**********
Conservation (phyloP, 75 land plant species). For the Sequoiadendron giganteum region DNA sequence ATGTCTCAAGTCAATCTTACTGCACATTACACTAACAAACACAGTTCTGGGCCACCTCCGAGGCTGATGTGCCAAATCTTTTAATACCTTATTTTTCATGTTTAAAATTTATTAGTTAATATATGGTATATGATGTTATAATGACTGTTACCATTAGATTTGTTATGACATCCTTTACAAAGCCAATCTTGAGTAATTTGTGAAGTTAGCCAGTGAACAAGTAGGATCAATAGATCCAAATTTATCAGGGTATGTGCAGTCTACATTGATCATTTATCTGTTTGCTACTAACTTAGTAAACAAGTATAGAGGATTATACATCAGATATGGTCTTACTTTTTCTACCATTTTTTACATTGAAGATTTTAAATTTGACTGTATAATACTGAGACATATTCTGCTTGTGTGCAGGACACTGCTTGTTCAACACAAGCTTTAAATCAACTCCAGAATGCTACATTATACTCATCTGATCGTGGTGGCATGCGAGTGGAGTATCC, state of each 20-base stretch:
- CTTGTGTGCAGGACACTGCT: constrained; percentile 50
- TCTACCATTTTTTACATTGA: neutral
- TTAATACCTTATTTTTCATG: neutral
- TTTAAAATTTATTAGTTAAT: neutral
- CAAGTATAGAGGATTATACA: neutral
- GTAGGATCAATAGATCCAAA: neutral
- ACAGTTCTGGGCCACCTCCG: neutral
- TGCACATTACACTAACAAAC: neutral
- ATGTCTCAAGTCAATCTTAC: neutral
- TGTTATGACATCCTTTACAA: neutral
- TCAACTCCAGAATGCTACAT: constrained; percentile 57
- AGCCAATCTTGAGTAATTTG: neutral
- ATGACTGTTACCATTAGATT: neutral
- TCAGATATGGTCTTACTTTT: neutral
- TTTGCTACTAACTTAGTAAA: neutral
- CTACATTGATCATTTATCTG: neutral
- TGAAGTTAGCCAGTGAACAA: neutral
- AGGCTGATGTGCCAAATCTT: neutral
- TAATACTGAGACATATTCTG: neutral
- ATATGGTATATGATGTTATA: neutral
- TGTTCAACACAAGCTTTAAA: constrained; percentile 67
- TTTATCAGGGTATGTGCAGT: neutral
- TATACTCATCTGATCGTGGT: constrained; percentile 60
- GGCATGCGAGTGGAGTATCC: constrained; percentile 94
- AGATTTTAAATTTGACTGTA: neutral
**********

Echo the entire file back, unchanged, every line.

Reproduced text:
Conservation (phyloP, 75 land plant species). For the Sequoiadendron giganteum region DNA sequence ATGTCTCAAGTCAATCTTACTGCACATTACACTAACAAACACAGTTCTGGGCCACCTCCGAGGCTGATGTGCCAAATCTTTTAATACCTTATTTTTCATGTTTAAAATTTATTAGTTAATATATGGTATATGATGTTATAATGACTGTTACCATTAGATTTGTTATGACATCCTTTACAAAGCCAATCTTGAGTAATTTGTGAAGTTAGCCAGTGAACAAGTAGGATCAATAGATCCAAATTTATCAGGGTATGTGCAGTCTACATTGATCATTTATCTGTTTGCTACTAACTTAGTAAACAAGTATAGAGGATTATACATCAGATATGGTCTTACTTTTTCTACCATTTTTTACATTGAAGATTTTAAATTTGACTGTATAATACTGAGACATATTCTGCTTGTGTGCAGGACACTGCTTGTTCAACACAAGCTTTAAATCAACTCCAGAATGCTACATTATACTCATCTGATCGTGGTGGCATGCGAGTGGAGTATCC, state of each 20-base stretch:
- CTTGTGTGCAGGACACTGCT: constrained; percentile 50
- TCTACCATTTTTTACATTGA: neutral
- TTAATACCTTATTTTTCATG: neutral
- TTTAAAATTTATTAGTTAAT: neutral
- CAAGTATAGAGGATTATACA: neutral
- GTAGGATCAATAGATCCAAA: neutral
- ACAGTTCTGGGCCACCTCCG: neutral
- TGCACATTACACTAACAAAC: neutral
- ATGTCTCAAGTCAATCTTAC: neutral
- TGTTATGACATCCTTTACAA: neutral
- TCAACTCCAGAATGCTACAT: constrained; percentile 57
- AGCCAATCTTGAGTAATTTG: neutral
- ATGACTGTTACCATTAGATT: neutral
- TCAGATATGGTCTTACTTTT: neutral
- TTTGCTACTAACTTAGTAAA: neutral
- CTACATTGATCATTTATCTG: neutral
- TGAAGTTAGCCAGTGAACAA: neutral
- AGGCTGATGTGCCAAATCTT: neutral
- TAATACTGAGACATATTCTG: neutral
- ATATGGTATATGATGTTATA: neutral
- TGTTCAACACAAGCTTTAAA: constrained; percentile 67
- TTTATCAGGGTATGTGCAGT: neutral
- TATACTCATCTGATCGTGGT: constrained; percentile 60
- GGCATGCGAGTGGAGTATCC: constrained; percentile 94
- AGATTTTAAATTTGACTGTA: neutral